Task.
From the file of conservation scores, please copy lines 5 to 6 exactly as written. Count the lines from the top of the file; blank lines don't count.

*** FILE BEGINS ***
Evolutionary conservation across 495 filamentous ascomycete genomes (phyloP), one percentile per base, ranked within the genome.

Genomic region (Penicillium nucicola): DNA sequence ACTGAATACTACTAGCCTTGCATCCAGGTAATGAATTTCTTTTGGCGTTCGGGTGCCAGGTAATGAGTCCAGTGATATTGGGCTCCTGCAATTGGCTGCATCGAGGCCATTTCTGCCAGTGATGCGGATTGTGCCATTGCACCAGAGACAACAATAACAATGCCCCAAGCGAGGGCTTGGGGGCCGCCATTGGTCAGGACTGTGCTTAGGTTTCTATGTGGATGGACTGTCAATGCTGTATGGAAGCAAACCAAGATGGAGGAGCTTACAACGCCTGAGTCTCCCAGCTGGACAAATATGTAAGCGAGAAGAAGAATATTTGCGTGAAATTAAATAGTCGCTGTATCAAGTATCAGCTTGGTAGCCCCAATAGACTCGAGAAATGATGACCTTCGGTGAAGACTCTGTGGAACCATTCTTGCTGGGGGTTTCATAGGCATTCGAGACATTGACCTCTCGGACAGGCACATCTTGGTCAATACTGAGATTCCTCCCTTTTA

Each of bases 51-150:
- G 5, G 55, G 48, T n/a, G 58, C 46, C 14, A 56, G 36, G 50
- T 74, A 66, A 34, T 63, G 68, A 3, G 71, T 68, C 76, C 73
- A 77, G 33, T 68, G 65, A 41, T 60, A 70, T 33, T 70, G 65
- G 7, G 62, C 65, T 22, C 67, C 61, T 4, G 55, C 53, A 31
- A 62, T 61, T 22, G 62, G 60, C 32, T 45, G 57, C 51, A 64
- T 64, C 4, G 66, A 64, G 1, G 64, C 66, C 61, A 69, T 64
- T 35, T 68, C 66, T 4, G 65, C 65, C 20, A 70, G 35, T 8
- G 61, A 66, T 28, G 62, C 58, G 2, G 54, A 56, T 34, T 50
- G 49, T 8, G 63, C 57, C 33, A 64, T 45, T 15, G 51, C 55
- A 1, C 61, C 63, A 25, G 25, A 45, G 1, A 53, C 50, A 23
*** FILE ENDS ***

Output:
- T 74, A 66, A 34, T 63, G 68, A 3, G 71, T 68, C 76, C 73
- A 77, G 33, T 68, G 65, A 41, T 60, A 70, T 33, T 70, G 65